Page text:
It’s happened again. Like recurrent malaria, I’ve just suffered another attack of Anglophilia.
I’m not sure what brought it on, but it became particularly acute this week as I watched the six hour English-made miniseries Downton Abbey on PBS. There’s a beautiful estate, a righteous nobleman, a couple of headstrong daughters, a rich American wife, a downstairs filled with servants who have intrigues and loves of their own, and an acerbic harridan of a mother (played by the inimitable Dame Maggie Smith!).
I cannot pinpoint precisely when the mosquito-vector carrying Anglophilia bit me for the first time. I did love Sherlock Holmes as a boy. The first time I went to England I stayed a block from 221B Baker Street (or at least where it should be). After college, I studied English history over there along with cricket and lawn tennis and pubs and garden parties. What a life.
I remember Blackwell’s, my favorite bookstore in the world, located on Broad Street in Oxford. I know women who go shopping for shoes to cheer themselves up. Me? During my two years in England, when the least bit bored or out of sorts, I’d just drop by Blackwell’s and leave in the best of spirits. Back then, you didn’t even have to worry about paying for your books. On the way out of the store, I’d just wave a volume and call out my name. At the end of the quarter, a bill would show up. When it came time to move back to the States, I dropped off all my books at Blackwell's and they packed and shipped them to me. (My memory says there were four dozen cartons, but reason tells me there could not have been that many.)
In the last month or so I’ve read memoirs by Ivana Lowell about her privileged (and crazy) upbringing as granddaughter of a marquess and by Dame Antonia Fraser, historian, mystery novelist, daughter of an earl, and widow of Harold Pinter. I’ve also knocked off The Lessons by Naomi Alderman, which is set against a background in Oxford, and Howard Jacobson's The Finkler Question, the Man Booker Prize winner that explores being a Jew in England – which I was, at least for two years.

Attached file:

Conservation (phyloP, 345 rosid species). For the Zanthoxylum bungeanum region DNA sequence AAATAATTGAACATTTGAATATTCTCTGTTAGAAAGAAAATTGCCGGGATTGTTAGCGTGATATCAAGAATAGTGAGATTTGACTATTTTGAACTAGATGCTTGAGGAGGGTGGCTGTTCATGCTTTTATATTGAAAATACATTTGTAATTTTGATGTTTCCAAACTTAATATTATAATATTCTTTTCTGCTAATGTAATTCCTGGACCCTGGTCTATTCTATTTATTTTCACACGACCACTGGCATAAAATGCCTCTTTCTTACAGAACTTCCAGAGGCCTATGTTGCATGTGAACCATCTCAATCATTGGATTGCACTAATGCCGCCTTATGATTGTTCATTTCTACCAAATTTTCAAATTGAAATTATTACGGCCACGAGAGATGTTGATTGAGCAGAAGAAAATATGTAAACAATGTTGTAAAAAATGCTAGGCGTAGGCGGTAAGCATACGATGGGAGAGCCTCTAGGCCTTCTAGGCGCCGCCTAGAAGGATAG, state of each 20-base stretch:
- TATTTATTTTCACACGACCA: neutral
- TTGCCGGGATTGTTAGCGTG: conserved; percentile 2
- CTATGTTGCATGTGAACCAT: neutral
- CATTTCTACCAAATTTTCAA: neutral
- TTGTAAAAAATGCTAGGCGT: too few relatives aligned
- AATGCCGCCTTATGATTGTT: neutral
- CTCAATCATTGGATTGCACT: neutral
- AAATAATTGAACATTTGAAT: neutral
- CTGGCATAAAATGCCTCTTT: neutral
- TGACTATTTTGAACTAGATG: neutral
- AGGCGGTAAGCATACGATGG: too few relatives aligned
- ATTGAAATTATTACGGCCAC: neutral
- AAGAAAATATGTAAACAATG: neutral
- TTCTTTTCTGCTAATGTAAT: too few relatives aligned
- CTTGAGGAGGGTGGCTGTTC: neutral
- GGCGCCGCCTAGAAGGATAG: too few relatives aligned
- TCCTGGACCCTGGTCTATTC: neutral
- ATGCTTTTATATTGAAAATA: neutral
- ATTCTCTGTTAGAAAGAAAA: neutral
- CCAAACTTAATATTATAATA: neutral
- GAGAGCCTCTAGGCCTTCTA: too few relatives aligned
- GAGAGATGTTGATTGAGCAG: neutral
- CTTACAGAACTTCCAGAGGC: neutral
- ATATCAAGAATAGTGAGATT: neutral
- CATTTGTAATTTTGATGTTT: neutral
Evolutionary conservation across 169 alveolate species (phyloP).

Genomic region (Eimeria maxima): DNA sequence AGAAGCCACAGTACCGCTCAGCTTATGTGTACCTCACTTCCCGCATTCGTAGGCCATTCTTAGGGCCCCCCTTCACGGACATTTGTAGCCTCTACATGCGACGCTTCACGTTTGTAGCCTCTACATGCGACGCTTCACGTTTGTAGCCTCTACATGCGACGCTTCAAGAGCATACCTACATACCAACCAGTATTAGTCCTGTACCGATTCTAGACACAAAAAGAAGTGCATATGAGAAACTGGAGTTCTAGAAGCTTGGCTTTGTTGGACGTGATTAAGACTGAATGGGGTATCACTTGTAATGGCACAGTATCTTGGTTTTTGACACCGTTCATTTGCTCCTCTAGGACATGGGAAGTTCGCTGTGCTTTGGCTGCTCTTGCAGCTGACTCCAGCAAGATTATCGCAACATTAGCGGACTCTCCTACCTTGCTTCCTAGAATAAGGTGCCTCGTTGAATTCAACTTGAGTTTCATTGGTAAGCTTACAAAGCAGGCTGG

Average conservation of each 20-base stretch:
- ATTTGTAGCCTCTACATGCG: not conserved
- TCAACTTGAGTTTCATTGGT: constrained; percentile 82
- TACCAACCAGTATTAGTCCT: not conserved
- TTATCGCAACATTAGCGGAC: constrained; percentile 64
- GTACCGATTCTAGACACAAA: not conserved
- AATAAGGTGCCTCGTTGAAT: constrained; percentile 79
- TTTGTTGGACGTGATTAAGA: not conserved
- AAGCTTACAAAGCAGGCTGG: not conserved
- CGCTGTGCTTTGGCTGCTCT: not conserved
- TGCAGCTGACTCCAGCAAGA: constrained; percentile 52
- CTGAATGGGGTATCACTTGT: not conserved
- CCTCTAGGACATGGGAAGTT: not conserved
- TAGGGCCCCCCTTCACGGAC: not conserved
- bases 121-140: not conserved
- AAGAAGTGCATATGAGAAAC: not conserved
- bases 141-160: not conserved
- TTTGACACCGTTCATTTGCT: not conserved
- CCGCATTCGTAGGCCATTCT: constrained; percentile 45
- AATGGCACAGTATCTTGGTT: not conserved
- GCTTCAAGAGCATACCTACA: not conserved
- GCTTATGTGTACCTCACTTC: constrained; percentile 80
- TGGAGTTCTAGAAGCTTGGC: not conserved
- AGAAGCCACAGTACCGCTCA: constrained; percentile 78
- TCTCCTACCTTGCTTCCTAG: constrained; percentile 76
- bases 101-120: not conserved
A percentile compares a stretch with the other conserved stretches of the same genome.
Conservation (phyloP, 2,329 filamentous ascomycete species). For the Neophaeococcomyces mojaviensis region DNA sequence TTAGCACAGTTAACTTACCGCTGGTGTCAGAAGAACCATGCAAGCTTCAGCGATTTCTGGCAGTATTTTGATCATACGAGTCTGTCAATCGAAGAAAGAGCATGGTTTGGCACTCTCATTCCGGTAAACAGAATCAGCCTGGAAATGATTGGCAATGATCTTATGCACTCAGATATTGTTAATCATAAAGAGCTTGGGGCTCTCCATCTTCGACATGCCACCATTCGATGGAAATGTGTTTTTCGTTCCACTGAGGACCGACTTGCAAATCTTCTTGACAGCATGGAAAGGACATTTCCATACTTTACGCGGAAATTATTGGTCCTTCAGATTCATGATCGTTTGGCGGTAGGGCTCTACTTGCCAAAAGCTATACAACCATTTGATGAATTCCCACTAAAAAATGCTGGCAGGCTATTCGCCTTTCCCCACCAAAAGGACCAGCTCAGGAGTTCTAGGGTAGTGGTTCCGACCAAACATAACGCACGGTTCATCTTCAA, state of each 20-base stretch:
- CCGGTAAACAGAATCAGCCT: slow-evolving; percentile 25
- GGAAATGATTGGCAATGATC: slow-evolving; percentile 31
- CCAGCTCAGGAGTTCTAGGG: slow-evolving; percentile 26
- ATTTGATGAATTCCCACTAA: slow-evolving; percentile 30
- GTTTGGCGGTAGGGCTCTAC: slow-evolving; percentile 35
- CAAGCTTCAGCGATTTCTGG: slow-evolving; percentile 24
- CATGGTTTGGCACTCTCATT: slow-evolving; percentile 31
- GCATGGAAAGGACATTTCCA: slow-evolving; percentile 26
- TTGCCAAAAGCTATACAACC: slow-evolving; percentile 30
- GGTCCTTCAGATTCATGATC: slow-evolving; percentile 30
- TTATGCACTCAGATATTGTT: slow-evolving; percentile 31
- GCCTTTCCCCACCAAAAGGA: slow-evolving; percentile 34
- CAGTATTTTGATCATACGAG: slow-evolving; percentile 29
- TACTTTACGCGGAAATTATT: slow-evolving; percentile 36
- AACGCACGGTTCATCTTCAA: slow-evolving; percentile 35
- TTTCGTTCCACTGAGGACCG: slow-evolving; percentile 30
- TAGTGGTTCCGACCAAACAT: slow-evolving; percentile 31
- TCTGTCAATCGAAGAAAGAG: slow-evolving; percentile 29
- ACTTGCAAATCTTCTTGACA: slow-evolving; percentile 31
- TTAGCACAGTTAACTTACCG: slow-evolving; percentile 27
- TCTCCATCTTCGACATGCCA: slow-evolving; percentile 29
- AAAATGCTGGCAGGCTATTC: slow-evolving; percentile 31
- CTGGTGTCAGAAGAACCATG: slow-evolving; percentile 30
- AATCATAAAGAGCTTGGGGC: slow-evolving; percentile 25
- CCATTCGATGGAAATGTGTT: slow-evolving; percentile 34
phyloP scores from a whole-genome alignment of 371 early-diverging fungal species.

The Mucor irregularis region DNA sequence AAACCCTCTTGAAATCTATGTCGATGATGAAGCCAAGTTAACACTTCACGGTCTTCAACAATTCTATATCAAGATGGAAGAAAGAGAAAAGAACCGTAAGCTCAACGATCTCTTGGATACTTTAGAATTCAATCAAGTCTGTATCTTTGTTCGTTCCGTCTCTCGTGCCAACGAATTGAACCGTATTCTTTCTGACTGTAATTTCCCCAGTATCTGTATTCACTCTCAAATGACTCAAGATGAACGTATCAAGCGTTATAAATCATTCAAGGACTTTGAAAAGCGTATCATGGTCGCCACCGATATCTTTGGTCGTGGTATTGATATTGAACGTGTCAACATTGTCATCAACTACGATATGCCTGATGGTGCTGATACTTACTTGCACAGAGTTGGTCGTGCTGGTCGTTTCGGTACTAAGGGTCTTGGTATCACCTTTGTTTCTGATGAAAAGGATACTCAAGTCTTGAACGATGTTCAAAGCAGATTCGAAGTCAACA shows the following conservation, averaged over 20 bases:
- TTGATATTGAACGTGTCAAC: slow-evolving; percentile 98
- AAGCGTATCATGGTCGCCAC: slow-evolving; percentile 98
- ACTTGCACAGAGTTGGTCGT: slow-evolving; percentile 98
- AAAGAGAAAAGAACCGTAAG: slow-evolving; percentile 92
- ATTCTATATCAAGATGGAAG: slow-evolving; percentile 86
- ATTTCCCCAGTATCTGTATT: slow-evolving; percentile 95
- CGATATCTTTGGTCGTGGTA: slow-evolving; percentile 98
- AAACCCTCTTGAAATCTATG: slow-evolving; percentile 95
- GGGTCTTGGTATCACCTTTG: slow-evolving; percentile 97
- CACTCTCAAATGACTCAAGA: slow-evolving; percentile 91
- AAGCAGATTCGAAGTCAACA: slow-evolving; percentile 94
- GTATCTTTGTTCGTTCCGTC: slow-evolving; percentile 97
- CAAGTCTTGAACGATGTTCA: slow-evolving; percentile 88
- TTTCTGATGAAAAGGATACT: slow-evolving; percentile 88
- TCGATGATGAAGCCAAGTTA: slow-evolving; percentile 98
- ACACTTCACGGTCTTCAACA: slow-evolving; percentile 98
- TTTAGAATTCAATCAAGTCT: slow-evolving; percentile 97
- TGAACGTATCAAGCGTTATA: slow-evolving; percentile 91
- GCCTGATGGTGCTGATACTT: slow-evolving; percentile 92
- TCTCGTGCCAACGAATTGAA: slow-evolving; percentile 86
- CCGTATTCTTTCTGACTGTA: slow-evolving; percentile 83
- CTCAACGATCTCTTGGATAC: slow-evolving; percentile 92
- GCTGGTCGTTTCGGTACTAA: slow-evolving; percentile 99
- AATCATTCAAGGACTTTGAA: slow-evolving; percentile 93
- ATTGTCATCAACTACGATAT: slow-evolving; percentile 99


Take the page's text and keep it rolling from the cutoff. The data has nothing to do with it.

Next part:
The United States has a population over 300 million compared to England’s 51 million, but do we write six times more novels worth reading? And why do the English do television so much better than we do? In addition to Downton Abbey, thanks to Netflix, I’ve recently watched the fabulous mini-series The Politician’s Wife and State of Play; the movie version of the latter with Russell Crowe couldn’t hold a candle to the original.
I wish I could say the books I write have been influenced by my Anglophilia. Nope, not that I can tell. My two published books are set right smack dab in Silicon Valley where I grew up and live now. The action in my latest manuscript is centered in Washington, D.C. I think I’d better start following the example of pal and fellow Inkster G.M. Malliett, who is setting another series in England. (Her Wicked Autumn featuring an MI5 agent who has retired as an English vicar will be out, when else, this autumn.) Ah, her research trips must be wonderful. Maybe I should take a chance and get myself over there and wait for inspiration to overtake me. But in the meantime, I’ll just keep reading those English novels and memoirs and watching those English TV programmes until this latest bout of Anglophilia subsides.